Alaska saw big increase in flu cases last fall and winter
September 20, 2023
After a period when COVID-19 restrictions halted the spread of other respiratory diseases, Alaska had a big increase in influenza cases last fall and winter, state data shows.
The overall influenza case load during the 2022-23 season was much higher than in prior years, reports a new bulletin issued by the epidemiology section of the Alaska Division of Public Health. Most notably, cases spiked much earlier in the season, in November and December, before dropping.
There were five influenza deaths over the season, all among adults, according to the bulletin, the latest annual influenza summary for Alaska.
Influenza case numbers climbed nationally as well after dropping significantly during the period when emergency protections were in place to combat the COVID-19 pandemic.
Preliminary estimates from the U.S. Centers for Disease Control and Prevention put last season’s flu burden at 27 million to 54 million, a range in line with totals from previous, pre-COVID years with relatively high case numbers.
As in Alaska, the rebound in cases followed a 2020-21 season with extremely low case totals — the lowest since current reporting began in 1997, according to the CDC. That was part of a national pattern of much-reduced respiratory illness associated with pandemic protections.
Even without the influence of COVID-19 restrictions, influenza patterns can vary a lot from year to year.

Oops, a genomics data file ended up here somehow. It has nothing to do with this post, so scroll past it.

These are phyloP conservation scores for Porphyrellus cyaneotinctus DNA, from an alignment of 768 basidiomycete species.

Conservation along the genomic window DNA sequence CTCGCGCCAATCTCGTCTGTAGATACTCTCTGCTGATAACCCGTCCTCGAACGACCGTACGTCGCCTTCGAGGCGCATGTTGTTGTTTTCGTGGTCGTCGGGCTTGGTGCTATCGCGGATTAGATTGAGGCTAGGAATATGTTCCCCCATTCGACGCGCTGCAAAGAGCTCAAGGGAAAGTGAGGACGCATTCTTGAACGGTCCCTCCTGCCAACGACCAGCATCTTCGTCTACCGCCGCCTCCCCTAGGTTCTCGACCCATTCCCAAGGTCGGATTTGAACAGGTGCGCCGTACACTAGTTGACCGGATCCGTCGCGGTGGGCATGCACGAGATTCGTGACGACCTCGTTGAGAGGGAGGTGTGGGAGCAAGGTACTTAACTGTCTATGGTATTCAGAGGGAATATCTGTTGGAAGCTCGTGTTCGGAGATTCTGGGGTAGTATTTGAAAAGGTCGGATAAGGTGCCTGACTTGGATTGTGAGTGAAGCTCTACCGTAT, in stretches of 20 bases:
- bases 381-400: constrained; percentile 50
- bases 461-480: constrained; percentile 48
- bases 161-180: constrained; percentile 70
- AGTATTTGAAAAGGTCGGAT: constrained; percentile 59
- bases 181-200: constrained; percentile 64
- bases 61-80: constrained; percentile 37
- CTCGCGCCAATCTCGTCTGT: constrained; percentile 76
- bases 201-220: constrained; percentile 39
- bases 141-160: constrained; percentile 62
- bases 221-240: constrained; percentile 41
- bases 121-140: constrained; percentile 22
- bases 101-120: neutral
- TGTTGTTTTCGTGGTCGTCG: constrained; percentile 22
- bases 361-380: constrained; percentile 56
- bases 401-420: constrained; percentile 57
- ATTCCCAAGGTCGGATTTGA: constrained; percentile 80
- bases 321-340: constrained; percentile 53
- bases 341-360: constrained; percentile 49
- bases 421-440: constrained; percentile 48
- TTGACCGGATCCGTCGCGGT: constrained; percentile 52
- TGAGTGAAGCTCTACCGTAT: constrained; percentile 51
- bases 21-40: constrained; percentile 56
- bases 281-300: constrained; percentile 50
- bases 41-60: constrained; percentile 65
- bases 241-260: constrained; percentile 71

In Alaska’s 2018-19 season, for example, the spike in cases came late, with a peak in February, and there were 16 adult deaths and two pediatric deaths, according to state data. In the 2011-12 season, the spike was even later, peaking in April, and there were no reported Alaska influenza pediatric deaths, according to state data.
Meanwhile, Alaskans lag the nation in influenza vaccination by a substantial margin, the bulletin reported.
Only about a quarter of Alaskans 18 and older and only 18.7% of children up to age 17 were vaccinated during the 2022-23 season, according to state data. In comparison, more than half of children and close to half of adults were vaccinated nationally during the past season, with rates up from the prior season, according to preliminary CDC figures.
Vaccines are generally recommended for all adults and for children and infants who are at least 6 months old. September and October are the best times to get the flu vaccines, according to state officials.
SEARHC, which operates the Wrangell Medical Center, will announce to the public when it has flu vaccines available.
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